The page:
Letters to the Editor: He wanted a gun before allegedly threatening UCLA. The law stopped him. Thank God

A nearly empty UCLA campus
The UCLA campus is nearly empty on Feb. 1, when in-person classes were canceled after threats were made allegedly by an ex-philosophy instructor.
(Genaro Molina / Los Angeles Times)

To the editor: As a onetime UCLA student, I can well imagine the angst that students and others felt at the sense of being kept in the dark about a former philosophy instructor who was allegedly making credible threats as he spiraled into what seemed like mental illness.

What I want to highlight and celebrate is how our gun violence prevention system worked successfully.

A tragedy was prevented because this individual had been denied a firearm when he tried to purchase one in Colorado last year. This happened because he’d been red flagged in accordance with a California law, and a “gun violence restraining order” prohibited his purchase in Colorado.


Our gun violence laws functioned to protect the public, and law enforcement intervened before a disaster could occur. Buying a gun needs to be harder across the United States.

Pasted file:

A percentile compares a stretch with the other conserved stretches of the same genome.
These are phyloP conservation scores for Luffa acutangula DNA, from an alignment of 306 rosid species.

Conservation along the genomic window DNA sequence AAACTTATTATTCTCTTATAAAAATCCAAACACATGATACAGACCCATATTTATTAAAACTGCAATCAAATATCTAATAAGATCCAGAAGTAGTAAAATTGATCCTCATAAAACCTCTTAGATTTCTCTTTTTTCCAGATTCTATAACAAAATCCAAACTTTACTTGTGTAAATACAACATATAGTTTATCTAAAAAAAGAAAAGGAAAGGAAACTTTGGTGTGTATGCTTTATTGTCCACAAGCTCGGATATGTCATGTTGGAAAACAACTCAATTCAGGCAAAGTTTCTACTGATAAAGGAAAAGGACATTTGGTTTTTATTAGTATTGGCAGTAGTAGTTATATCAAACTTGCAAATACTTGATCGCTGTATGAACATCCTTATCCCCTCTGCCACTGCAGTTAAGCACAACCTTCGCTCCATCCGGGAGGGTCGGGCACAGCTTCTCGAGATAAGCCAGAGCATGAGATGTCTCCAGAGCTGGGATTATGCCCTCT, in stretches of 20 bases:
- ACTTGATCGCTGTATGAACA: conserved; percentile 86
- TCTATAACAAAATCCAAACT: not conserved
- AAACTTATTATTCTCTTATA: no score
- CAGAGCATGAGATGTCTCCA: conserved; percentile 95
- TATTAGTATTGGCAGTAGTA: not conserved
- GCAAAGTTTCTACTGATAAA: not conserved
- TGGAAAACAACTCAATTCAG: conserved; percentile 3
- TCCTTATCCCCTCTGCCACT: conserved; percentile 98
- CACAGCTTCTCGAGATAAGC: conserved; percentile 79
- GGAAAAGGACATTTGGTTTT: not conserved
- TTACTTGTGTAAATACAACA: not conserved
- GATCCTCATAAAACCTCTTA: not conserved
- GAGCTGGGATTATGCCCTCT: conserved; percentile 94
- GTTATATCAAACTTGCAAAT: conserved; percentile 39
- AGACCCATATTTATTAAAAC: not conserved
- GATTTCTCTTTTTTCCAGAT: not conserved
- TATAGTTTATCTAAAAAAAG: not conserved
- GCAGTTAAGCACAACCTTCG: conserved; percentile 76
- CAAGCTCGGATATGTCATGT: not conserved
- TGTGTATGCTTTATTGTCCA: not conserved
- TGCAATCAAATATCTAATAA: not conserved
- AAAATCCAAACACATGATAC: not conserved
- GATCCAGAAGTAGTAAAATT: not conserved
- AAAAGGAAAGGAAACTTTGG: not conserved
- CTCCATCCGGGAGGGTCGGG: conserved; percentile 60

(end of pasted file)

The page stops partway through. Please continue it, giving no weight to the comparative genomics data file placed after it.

Amy Luster, Santa Monica


To the editor: What is it going to take to revise the laws on committing mentally ill people who may be a danger to themselves and others?

Thankfully the situation involving the threat made to UCLA personnel ended without anyone being harmed. But I find it disturbing that this man was reportedly released from a psychiatric facility last year despite evidence that he was clearly unwell and had allegedly expressed plans to kill.

Why do we continue to throw money at building shelters when the real problem is that these individuals are allowed to refuse treatment? Efforts should be focused on changing the law (specifically California’s Lanterman-Petris-Short Act) to make it easier to place into treatment individuals with serious mental illness and substance abuse disorders.

Some people’s wish to stay on the streets should not take precedence over everyone else’s right to stay alive.

Cyndi Kitchen, Manhattan Beach